Burned by Ellen Hopkins, takes the reader inside the home of a strict Mormon family. A seventeen year old girl, named Pattyn Scarlet Von Stratten, narrates her experiences in the household and her escape from it. Pattyn's father is an abusive alcoholic. He beats Pattyn's mother because he believes women must follow a man's orders. Pattyn's mother thinks her duty is to bear as many children as possible to pass along the family name. Pattyn's mother had only conceived girls so far. Her children from youngest to oldest are: Georgia, Roberta, Davie, Teddie, Ulyssa, Jackie and Pattyn.
Pattyn is extremely stressed with her home life and begins to wnder if there is something better out there for her. She uses books as an escape from real life but the books only spark her curiosity more. Pattyn does not see the world the same way her family does, especially her father. Pattyn does the unthinkable and begins dating a non-Mormon boy behind her parents' backs. Pattyn is soon discovered by her drunken father with her boyfriend in the desert. Pattyn's boyfriend then leaves her for another girl who Pattyn furiously punches in the face. Her father decides that as a punishment she will be sent to Nevada to live with her Aunt Jeanette. Her parents are finally expecting a son and cannot deal with stress Pattyn brings upon them.
During Pattyn's summer in Nevada with "Aunt J," she finds love through her aunt and a boy named Ethan. Pattyn describes him as "beautiful." Ironically, Ethan's father, Kevin, used to be Aunt J's high school sweetheart. Their relationship was torn apart by a threat with a gun and a beating from Aunt J's brother (Pattyn's father) for not being Mormon. Pattyn now understands why Aunt J left the Mormon community.
Pattyn's time with her aunt is very eye opening. She learns how to love, how to be loved, self-confident, and that there is more to life than just religion. Her original prediction was right. Pattyn sees God like her aunt does, heaven will accept her whether she loves a Mormon boy or not. Ethan is perfect for Pattyn, she cannot see her own beauty but he can. Ethan teaches Pattyn the meaning of true love.
At the close of summer, Pattyn returns home. She discovers that her father is now beating her younger sister, Jackie, because he cannot hit their pregnant mother. Soon after, Pattyn realizes that she is pregnant with Ethan's baby. When she calls Ethan to tell him the news, two mean girls from school overhear her and tell everyone in school. The word quickly spread to Pattyn's mom, but she denies it.
Pattyn and Ethan, intimidated by her father's wrath, leave for California. A "perfect Mormon boy" named Trevor was in love with Pattyn and had written down the car's license plate numbers. The father uses this information to call Highway Patrol to go get them. The road they were traveling on was icy and when Ethan sped up to lose the patrolmen, he lost control of the car. Pattyn wakes up in a hospital room only to find out that both Ethan and her baby were dead. Her father disowns her unable to deal with her recent events. Pattyn feels left with a dilemma in the end, shoot and kill all the people who caused her pain or move on. Pattyn says that if her father would just say he loves her, that she would spare him.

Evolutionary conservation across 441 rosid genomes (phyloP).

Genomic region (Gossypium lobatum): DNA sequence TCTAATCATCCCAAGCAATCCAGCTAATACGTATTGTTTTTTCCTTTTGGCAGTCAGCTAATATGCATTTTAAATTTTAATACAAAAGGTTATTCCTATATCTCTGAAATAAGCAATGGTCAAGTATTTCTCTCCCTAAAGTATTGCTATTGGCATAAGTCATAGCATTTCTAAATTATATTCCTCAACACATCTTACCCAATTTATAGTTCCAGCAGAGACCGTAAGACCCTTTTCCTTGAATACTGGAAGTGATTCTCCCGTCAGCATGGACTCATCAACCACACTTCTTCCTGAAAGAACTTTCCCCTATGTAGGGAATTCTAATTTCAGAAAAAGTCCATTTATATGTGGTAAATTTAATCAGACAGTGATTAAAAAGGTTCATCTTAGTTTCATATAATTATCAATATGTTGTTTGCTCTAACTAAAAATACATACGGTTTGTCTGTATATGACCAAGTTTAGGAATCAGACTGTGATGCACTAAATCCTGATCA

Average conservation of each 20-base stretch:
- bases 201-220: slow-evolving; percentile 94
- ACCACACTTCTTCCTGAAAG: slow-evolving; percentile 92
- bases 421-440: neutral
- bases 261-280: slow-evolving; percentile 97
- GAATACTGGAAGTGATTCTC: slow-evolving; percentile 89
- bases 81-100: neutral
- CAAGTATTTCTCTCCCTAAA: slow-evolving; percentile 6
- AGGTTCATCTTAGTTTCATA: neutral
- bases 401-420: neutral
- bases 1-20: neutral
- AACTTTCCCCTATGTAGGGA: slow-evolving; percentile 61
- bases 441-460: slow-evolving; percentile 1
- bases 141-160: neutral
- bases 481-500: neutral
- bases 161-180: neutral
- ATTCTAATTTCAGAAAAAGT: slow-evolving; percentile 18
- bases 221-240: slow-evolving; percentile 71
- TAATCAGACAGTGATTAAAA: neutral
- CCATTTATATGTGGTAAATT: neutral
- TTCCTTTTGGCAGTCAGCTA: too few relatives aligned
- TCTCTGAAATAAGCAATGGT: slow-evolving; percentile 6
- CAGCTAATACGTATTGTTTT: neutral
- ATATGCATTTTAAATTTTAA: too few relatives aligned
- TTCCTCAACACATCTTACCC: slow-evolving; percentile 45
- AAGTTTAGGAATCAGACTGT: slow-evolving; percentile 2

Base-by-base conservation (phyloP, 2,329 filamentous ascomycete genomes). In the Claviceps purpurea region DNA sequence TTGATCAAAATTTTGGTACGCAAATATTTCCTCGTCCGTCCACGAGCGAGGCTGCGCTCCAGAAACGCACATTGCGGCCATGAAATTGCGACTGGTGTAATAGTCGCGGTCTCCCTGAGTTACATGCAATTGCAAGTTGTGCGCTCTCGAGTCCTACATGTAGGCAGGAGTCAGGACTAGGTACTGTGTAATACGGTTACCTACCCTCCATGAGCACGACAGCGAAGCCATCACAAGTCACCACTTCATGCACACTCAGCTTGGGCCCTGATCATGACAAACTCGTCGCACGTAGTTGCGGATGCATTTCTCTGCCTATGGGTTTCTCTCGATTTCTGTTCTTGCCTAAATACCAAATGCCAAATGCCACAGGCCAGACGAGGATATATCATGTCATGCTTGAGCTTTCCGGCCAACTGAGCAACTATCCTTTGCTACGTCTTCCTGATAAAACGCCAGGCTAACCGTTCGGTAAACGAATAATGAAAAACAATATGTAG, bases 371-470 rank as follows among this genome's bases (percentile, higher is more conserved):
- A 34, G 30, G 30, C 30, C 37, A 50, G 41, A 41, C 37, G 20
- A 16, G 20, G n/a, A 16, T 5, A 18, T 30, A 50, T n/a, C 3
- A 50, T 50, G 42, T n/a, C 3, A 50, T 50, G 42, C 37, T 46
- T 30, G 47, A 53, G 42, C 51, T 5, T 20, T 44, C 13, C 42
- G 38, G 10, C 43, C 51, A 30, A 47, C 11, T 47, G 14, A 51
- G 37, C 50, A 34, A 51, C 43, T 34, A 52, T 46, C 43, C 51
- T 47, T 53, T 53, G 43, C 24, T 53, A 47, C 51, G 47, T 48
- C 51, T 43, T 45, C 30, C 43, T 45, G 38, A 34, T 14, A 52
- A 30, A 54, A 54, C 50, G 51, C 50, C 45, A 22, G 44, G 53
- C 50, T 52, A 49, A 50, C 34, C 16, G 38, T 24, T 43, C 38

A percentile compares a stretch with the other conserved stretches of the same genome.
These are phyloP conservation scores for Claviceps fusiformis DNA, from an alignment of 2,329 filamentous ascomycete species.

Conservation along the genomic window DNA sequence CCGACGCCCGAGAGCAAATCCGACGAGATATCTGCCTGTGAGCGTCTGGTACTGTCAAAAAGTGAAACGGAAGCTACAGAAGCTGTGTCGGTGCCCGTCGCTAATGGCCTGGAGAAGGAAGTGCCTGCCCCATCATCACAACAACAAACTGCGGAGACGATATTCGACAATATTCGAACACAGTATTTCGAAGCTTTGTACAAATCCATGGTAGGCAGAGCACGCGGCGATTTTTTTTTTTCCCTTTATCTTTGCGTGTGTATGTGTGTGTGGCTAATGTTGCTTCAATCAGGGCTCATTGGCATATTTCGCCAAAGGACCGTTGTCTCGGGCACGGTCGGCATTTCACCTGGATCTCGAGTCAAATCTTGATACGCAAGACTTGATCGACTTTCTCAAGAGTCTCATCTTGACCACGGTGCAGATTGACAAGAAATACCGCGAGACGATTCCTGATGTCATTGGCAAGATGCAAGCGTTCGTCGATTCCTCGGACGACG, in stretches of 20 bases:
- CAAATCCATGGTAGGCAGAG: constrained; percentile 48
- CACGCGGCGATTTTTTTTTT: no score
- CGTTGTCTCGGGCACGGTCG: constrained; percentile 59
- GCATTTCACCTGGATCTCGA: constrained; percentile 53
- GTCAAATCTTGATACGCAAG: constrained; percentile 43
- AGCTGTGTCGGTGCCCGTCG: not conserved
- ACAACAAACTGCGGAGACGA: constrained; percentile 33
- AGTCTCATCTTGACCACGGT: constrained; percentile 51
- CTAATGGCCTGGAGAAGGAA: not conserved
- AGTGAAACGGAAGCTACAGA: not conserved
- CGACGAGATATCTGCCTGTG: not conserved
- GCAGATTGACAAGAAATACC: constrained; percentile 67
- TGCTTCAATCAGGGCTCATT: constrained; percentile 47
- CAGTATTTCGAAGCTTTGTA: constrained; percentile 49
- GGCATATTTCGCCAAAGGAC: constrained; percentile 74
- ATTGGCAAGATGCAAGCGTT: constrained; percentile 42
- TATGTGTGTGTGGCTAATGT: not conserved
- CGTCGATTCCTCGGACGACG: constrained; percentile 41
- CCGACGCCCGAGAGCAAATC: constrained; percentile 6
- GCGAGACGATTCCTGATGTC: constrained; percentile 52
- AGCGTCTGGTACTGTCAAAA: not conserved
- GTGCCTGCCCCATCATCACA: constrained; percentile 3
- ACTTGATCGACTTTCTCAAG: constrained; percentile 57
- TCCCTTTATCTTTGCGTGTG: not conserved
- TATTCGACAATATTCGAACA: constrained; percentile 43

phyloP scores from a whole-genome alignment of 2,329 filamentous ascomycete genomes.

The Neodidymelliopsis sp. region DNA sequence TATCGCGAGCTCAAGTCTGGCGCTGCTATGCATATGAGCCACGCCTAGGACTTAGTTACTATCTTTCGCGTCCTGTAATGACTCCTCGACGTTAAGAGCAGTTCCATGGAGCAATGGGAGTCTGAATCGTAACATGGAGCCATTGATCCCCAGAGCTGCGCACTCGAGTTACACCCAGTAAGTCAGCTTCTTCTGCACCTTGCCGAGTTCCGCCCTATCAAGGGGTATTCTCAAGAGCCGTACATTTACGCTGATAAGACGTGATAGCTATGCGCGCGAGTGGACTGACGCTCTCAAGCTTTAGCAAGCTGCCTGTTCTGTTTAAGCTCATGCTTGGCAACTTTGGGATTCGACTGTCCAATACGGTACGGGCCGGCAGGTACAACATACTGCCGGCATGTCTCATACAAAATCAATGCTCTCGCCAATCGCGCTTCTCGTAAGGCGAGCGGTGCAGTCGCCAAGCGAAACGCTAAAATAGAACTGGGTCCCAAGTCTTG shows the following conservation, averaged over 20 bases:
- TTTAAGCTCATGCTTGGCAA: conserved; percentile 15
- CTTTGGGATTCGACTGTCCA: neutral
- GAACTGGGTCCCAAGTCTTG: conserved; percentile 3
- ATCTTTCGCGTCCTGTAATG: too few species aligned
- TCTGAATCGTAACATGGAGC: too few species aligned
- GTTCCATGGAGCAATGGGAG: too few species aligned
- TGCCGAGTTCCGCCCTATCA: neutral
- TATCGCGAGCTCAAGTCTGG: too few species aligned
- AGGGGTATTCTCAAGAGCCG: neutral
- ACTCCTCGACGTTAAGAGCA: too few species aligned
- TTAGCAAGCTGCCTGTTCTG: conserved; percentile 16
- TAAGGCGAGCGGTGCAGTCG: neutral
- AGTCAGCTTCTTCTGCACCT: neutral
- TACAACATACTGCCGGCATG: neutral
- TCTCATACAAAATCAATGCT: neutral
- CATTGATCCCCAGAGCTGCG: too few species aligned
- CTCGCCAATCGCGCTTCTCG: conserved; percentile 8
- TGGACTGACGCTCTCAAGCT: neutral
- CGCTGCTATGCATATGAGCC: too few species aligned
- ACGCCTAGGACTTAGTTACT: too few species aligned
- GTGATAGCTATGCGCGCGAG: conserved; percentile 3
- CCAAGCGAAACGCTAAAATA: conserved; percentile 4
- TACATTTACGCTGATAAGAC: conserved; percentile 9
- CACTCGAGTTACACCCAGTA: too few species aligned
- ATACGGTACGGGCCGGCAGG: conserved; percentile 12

1) A major theme of the novel is self discovery. Pattyn is able to find out a lot about herself when she goes to live with her aunt. She is able to do so because of the support and love she receives from Aunt J and Ethan. She is not just another annoyance to them; they love her. Pattyn struggles with self identity all the way until the end of the novel and even then the author leaves the reader hanging without knowing what decision she will make. Has Pattyn grown enough as a person to let go of her past and try to move on with her life or will she disregard her enlightenment and kill everyone who has caused her so much pain? Why do you think Pattyn would spare her father if he said that he loved her?
2) The author, Ellen Hopkins, also emphasizes the importance of love and the effects of dysfunctional relationships. Her relationships with everyone in her family were strained. Growing up in an abusive environment, Pattyn did not know love until she found it from her Aunt J and Ethan. She was able to build healthy relationships with these people because they accepted her as she was. Her family was unable to have her unless she was the ideal Mormon child. Does this new support from love of those around her give Pattyn enough strength to love herself? Or has her past with an alcohloic, abusive father and submissive mother permanently scarred her? If Ethan had lived, would Pattyn then have the strength to love herself? Would Pattyn have been able to have a normal relationship with her baby if it had also lived?
3) Pattyn's father is consistently a negative force in the novel. He beat's Pattyn's mom, he then progresses to beat his own child, he breaks up Aunt J and her true love by threatening him, he drinks constantly, and he disowns Pattyn. He views women as property of men so he feels the need to control them. Pattyn's father does not have healthy relationships with anyone in the novel. It seems as if he has no emotion but anger. In Pattyn's position at the end of the novel, would you be able to move on with your life? If not, what would you do?